A powerful framework for storage management
Oracle Automatic Storage Management (ASM) is a well-known, largely used multi-platform volume manager and file system, designed for single-instance and clustered environment. Developed for managing Oracle database files with optimal performance and native data protection, simplifying the storage management; nowadays ASM includes several functionalities for general-purpose files too.
This article focuses on the architecture and characteristics of the version 12c, where great changes and enhancements of pre-existing capabilities have been introduced by Oracle.
Dedicated sections explaining how Oracle has leveraged ASM within the Oracle Engineered Systems complete the paper.
1.1 ASM 12c Instance Architecture Diagram
Below are highlighted the functionalities and the main background components associated to an ASM instance. It is important to notice how starting from Oracle 12c a database can run within ASM Disk Groups or on top of ASM Cluster file systems (ACFS).
Overview ASM options available in Oracle 12c.
1.2 ASM 12c Multi-Nodes Architecture Diagram
In a Multi-node cluster environment, ASM 12c is now available in two configurations:
- 11gR2 like: with one ASM instance on each Grid Infrastructure node.
- Flex ASM: a new concept, which leverages the architecture availability and performance of the cluster; removing the 1:1 hard dependency between cluster node and local ASM instance. With Flex ASM only few nodes of the cluster run an ASM instance, (the default cardinality is 3) and the database instances communicate with ASM in two possible way: locally or over the ASM Network. In case of failure of one ASM instance, the databases automatically and transparently reconnect to another surviving instance on the cluster. This major architectural change required the introduction of two new cluster resources, ASM-Listener for supporting remote client connections and ADVM-Proxy, which permits the access to the ACFS layer. In case of wide cluster installation, Flex ASM enhances the performance and the scalability of the Grid Infrastructure, reducing the amount of network traffic generated between ASM instances.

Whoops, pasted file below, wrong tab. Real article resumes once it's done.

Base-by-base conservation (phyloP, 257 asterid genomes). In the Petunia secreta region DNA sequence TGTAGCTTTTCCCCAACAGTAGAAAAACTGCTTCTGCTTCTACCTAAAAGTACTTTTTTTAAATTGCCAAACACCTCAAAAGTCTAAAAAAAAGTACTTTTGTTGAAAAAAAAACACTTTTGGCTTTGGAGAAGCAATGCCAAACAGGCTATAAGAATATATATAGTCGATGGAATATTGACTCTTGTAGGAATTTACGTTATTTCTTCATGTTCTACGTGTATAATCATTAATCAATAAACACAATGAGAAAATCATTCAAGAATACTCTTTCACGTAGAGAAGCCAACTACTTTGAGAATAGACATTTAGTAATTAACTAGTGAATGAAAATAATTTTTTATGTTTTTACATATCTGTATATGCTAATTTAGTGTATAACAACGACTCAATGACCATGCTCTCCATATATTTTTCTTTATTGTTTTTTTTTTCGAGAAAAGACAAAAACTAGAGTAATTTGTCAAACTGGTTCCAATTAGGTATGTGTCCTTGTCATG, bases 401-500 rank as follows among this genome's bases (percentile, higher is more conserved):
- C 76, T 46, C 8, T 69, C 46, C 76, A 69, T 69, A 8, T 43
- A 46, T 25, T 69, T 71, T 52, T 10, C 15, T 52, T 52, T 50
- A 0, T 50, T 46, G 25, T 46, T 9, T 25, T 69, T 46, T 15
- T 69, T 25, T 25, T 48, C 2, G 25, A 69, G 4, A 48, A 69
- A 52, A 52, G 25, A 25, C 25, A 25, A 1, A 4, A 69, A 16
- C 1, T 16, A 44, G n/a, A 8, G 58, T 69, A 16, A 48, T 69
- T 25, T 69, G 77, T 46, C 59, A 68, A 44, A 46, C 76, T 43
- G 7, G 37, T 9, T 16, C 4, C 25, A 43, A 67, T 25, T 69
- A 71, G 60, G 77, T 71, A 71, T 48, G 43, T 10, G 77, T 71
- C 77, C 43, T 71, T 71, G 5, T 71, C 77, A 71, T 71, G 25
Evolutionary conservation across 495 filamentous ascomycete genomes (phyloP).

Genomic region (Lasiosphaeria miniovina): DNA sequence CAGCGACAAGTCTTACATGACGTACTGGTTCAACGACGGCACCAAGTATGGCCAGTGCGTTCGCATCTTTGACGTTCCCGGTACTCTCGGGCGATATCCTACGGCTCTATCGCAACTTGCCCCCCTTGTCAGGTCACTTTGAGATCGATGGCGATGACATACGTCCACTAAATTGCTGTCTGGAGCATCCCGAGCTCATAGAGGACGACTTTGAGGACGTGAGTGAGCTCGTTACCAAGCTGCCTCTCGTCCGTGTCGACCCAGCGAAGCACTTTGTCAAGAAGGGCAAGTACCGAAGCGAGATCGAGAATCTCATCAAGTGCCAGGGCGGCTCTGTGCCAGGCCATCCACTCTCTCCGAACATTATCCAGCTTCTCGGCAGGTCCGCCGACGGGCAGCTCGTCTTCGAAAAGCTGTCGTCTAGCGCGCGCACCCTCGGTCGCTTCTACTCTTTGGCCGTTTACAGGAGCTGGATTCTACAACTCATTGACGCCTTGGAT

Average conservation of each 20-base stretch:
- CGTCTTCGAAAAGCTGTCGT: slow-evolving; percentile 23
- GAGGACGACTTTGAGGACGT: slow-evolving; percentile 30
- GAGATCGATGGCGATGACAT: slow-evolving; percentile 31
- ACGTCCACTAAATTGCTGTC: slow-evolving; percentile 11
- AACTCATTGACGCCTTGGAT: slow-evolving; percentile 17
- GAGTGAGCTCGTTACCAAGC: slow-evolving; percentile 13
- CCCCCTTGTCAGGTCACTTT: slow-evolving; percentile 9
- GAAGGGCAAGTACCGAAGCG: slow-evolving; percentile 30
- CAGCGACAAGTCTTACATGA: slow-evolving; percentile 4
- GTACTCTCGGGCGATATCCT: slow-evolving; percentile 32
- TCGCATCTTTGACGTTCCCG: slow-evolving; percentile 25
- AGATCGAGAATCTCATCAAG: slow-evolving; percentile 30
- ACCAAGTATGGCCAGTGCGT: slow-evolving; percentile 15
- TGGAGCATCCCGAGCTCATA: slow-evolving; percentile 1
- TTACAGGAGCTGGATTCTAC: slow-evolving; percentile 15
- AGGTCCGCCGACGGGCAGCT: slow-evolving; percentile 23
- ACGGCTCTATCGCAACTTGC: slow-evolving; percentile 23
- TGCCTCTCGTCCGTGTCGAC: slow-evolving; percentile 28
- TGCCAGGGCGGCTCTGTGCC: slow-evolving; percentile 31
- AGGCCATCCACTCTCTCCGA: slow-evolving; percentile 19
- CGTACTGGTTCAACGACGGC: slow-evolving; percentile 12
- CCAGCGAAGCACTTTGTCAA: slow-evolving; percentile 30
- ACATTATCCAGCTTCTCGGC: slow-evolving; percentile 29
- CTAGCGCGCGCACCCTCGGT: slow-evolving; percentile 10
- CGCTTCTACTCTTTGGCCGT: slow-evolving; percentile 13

Below two graphical representations of the same Oracle cluster; on the first drawing ASM is configured with pre-12c setup, on the second one Flex ASM is in use.
ASM architecture 11gR2 like
Flex ASM architecture
2 ASM 12c NEW FEATURES
The table below summarizes the list of new functionalities introduced on ASM 12c R1
||Filter Driver (Oracle ASMFD) is a kernel module that resides in the I/O
path of the Oracle ASM disks used to validate write I/O requests to Oracle ASM disks, eliminates accidental overwrites of Oracle ASM disks that would cause corruption. For example, the Oracle ASM Filter Driver filters out all non-Oracle I/Os which could cause accidental overwrites.
|General ASM Enhancements
||– Oracle ASM now replicates physically addressed metadata, such as the disk header and allocation tables, within each disk, offering a better protection against bad block disk sectors and external corruptions.
– Increased storage limits: ASM can manage up to 511 disk groups and a maximum disk size of 32 PB.
– New REPLACE clause on the ALTER DISKGROUP statement.
||Disk scrubbing checks logical data corruptions and repairs the corruptions automatically in normal and high redundancy disks groups. This process automatically starts during rebalance operations or the administrator can trigger it.
|Disk Resync Enhancements
||It enables fast recovery from instance failure and faster resyncs performance. Multiple disks can be brought online simultaneously. Checkpoint functionality enables to resume from the point where the process was interrupted.
|Even Read For Disk Groups
||If ASM mirroring is in use, each I/O request submitted to the system can be satisfied by more than one disk. With this feature, each request to read is sent to the least loaded of the possible source disks.
|ASM Rebalance Enhancements